A photo taken by WOUB’s Natalie Colarossi during her return trip to London over the course of Ohio University’s winter break. (Natalie Colarossi)

A Familiar Place, 3,000 Miles Away: a Student’s Words on Traveling Abroad

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It had been just shy of a year since I first set foot in London for my 2017 study abroad experience when I had the fortunate opportunity to visit again. Instead of a full semester, this time I had just a one week to stroll the British streets. It was the perfect length of time to make me feel both cheated and eternally grateful. Since it has become a city so dear to my heart, I knew how meaningful it would be to return, but I also knew the endless list of things I would feel compelled to do. Of course there’s just never enough time.

Since I last left London in early May I have felt, to say the least, changed. My study abroad was a Fine Arts program through Ohio University which proved to be an intense and immersive cultural experience. I can say truthfully that I learned more in those three months than I had in my previous 15 years of schooling. It was set up like this: in a room of 12 students and one professor, each morning we would sit on couches, drink coffee, and discuss the world around us. The classes were, by definition, focused on music and visual art, but in reality they encompassed everything from economics to politics, history, technology, and philosophy.

In the afternoons and evenings we would go to musical concerts, theatre performances, dances, art galleries, history and art museums, libraries, films, markets, etc., and experience the culture and history of one of the most prominent international cities in the world. Then each morning we would reconvene on those couches to hash out our experiences and discuss.

Each day was hands-on, interactive and personal. Each lesson was discussion-based and profound. In those three months I learned to become a more critical thinker, speaker, and listener. I read more extensively than I have in years, and I was constantly experiencing things first hand. The classroom atmosphere was exceptional, and so too, were the streets of such a large and diverse city.

(Natalie Colarossi)

Between classes and performances I would embark on different walking paths to familiarize myself with the place. Sometimes I had company, sometimes I was alone. On these walks I would catch bits of foreign passerby conversations, or see people and cultures I’ve never known. In a matter of five minutes I could hear 10 different languages, walk past food shops and music venues of different tastes and sounds, and glimpse architecture hundreds of years old.

On one street I would walk by massive and richly intricate castles, palaces, and cathedrals, and on the next, pass through paths of rubbish and groups of homeless people bracing the cold. I was experiencing human realities I don’t think I quite understood until then.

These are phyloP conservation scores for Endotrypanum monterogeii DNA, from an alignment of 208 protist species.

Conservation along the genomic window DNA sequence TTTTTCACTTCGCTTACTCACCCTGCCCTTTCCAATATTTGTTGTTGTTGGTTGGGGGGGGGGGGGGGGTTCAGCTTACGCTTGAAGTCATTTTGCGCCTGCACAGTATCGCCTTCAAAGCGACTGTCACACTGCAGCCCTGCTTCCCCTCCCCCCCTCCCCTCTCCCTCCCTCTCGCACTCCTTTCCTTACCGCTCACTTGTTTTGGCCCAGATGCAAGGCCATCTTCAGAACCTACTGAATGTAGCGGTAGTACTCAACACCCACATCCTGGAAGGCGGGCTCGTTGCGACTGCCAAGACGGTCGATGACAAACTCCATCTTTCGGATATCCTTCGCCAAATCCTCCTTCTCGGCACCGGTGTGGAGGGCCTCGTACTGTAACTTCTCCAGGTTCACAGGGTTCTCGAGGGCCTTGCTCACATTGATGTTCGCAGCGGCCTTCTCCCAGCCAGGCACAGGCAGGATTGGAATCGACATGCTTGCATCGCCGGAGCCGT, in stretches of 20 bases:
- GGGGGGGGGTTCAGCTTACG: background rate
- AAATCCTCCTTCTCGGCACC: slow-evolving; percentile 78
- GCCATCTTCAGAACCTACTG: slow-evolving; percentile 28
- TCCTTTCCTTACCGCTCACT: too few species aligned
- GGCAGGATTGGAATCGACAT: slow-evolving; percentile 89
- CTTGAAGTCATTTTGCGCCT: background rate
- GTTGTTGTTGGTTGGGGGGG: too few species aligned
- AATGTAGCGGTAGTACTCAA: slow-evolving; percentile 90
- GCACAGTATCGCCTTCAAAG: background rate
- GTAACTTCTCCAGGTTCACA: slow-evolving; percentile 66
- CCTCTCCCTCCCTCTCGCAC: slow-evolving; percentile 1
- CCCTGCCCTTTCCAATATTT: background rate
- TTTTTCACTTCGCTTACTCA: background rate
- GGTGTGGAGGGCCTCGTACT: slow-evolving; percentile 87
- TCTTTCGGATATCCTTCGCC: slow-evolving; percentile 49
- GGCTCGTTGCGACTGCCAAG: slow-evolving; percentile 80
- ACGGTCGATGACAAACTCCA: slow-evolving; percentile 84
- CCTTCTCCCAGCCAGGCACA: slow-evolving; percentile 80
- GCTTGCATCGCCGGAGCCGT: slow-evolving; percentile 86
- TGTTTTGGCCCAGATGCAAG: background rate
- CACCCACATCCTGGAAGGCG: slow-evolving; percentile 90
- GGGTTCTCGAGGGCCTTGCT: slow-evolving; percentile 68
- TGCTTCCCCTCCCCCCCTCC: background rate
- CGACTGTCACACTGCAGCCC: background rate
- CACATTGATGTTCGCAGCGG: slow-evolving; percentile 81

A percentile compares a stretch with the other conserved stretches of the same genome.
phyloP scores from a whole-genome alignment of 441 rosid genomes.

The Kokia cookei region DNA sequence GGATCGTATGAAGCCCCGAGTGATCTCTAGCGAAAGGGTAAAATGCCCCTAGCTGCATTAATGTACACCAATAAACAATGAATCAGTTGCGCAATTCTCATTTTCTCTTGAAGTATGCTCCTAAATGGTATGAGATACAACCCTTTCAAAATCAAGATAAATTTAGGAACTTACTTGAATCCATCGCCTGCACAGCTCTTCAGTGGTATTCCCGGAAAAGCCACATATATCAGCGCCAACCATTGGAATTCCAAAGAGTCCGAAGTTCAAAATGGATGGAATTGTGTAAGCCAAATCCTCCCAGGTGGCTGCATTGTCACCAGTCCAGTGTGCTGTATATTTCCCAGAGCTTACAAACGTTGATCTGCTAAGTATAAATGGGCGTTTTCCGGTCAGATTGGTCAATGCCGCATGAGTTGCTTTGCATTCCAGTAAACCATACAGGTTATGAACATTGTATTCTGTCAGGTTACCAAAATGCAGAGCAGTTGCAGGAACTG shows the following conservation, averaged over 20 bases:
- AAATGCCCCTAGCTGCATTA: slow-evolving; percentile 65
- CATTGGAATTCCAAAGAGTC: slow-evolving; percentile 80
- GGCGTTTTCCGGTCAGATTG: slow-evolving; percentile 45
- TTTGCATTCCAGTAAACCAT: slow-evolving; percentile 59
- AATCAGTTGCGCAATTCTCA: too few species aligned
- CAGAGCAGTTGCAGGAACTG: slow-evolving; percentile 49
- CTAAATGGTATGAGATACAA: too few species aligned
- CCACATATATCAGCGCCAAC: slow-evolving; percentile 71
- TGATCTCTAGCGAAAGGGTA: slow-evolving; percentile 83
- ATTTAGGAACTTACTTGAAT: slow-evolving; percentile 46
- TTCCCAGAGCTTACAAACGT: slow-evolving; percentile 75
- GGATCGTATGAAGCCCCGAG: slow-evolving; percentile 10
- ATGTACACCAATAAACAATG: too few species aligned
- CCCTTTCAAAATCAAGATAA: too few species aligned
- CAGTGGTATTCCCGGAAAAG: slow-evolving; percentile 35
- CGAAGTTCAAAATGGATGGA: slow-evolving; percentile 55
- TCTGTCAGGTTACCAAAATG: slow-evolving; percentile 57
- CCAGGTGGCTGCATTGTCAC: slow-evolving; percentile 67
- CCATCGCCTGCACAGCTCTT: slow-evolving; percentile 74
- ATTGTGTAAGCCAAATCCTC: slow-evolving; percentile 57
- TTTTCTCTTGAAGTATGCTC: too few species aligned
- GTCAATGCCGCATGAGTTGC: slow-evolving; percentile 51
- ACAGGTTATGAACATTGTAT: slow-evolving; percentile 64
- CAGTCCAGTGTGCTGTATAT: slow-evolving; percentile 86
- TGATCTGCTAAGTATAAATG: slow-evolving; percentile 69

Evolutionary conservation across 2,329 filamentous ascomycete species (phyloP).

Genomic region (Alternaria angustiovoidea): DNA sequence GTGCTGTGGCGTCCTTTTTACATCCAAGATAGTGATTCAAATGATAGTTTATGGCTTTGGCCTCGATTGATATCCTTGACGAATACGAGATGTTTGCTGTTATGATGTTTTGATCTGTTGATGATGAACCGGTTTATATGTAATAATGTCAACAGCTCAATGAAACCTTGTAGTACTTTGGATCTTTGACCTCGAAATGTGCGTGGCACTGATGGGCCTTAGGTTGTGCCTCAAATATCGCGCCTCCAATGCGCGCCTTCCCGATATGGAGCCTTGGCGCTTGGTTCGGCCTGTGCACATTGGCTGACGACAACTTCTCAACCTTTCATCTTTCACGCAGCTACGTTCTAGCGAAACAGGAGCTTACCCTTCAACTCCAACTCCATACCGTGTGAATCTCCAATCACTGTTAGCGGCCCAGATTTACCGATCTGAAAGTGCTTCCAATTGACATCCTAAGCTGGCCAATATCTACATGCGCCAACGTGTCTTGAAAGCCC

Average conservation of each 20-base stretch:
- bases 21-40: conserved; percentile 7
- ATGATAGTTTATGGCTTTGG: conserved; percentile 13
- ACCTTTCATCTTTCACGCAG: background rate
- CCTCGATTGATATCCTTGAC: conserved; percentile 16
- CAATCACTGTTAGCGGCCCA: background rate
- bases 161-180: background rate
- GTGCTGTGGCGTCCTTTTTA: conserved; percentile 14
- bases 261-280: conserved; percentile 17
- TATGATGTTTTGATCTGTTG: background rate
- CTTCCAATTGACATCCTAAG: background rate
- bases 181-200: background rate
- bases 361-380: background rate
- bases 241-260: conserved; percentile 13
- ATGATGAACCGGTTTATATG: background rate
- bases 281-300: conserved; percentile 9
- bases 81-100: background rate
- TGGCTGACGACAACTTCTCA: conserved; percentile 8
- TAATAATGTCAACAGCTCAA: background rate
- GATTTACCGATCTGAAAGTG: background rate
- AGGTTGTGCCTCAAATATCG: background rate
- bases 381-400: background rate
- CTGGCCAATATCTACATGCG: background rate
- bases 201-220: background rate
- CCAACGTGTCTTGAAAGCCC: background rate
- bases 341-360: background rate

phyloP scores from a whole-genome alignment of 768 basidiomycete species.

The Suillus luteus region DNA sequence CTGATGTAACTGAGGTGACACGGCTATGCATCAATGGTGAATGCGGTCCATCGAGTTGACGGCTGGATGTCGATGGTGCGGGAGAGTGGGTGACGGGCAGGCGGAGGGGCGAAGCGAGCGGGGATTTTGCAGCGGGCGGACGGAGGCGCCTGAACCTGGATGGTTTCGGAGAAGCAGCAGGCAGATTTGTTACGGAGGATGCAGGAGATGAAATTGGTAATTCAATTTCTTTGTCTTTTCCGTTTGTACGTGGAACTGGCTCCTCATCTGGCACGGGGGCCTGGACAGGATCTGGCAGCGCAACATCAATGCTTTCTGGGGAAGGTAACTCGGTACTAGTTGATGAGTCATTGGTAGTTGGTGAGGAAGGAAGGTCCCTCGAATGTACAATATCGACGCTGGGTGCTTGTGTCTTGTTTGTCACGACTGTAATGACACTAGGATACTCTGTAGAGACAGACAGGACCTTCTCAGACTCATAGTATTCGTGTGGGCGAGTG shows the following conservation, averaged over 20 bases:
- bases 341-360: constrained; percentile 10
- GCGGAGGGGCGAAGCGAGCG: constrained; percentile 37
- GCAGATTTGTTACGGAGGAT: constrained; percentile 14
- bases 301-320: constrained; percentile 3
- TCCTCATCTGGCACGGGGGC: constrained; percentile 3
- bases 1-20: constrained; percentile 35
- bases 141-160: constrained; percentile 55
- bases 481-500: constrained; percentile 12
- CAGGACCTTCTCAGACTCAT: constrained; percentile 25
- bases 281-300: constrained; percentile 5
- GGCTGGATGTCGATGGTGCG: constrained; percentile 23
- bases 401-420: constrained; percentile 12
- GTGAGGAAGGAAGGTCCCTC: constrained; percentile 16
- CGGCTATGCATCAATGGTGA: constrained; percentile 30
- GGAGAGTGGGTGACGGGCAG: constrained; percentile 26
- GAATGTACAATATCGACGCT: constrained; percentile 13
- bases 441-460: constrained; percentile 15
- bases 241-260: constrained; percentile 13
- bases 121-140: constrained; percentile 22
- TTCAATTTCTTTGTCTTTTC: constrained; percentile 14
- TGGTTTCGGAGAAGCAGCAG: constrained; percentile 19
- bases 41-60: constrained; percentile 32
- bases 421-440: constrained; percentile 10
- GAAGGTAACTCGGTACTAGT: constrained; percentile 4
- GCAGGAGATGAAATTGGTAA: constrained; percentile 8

My surroundings were at once hugely inspirational and romantic, and also confusing, philosophical, and desperate. Here I was, a 20-year-old American, living in the Old Country, and experiencing the often harsh realities of humanity, the spirituality of art, and the many lessons of travel. I was changing perspectives rapidly.

I was questioning my place in the world.

I was learning.

So when I left London, it was with tears in my eyes and a fear for the future (a Donald Trump America for one) and the thought that I would lose my traction as a thoughtful, engaged, and internationally minded human. I came to adopt the idea that the most necessary and responsible action a thoughtful person can do is travel. I didn’t want to come home.

So when I got news that my boyfriend had received a financial grant from the University to travel to London for research, of course I was going to tag along.

The two of us came back to London and experienced intense and emotional memories (he had gone on the study abroad trip too), but it was nothing I didn’t expect. What surprised me, however, was the strong sense of familiarity and sameness I felt with the city. It was as if time hadn’t passed, as if we had been in London always. We visited our old flat, our favorite pubs and restaurants, and went to our favorite museums. We started saying cheers again. It all felt natural.

I realized then that my fear of leaving the first time was misguided. I never lost traction from that experience. I didn’t become less thoughtful or engaged when I came home.

I had this silly and romantic idea that when I came back to London I would gain some sort of enlightened and spiritual understanding. I had a bit of a stressful past semester, and I thought a trip to London would have all the answers. After all, it had taught me so much once before. Instead, as I was walking through Russell Square one morning (a small and lively park in my old neighborhood), I realized that London isn’t the mecca or reason for all goodness and intelligence in my life. Rather, London is just my personal stomping grounds for the connective understanding of what it means to grow older. Of meeting new people and experiencing new ideas. Coming back simply felt like coming home; comforting, familiar, and warm. While this place has taught me lessons and opened up my eyes, it wasn’t magical or perfect. It was simply my first great “a-ha” period. We all have such a place, or time in our lives when we feel like things are starting to make sense. It’s a peculiar type of confidence that makes us hopeful for the future. Or better yet, happy in the present.

Mine just so happened to begin taking form inside a pub in central London, over a plate of fish ‘n’ chips.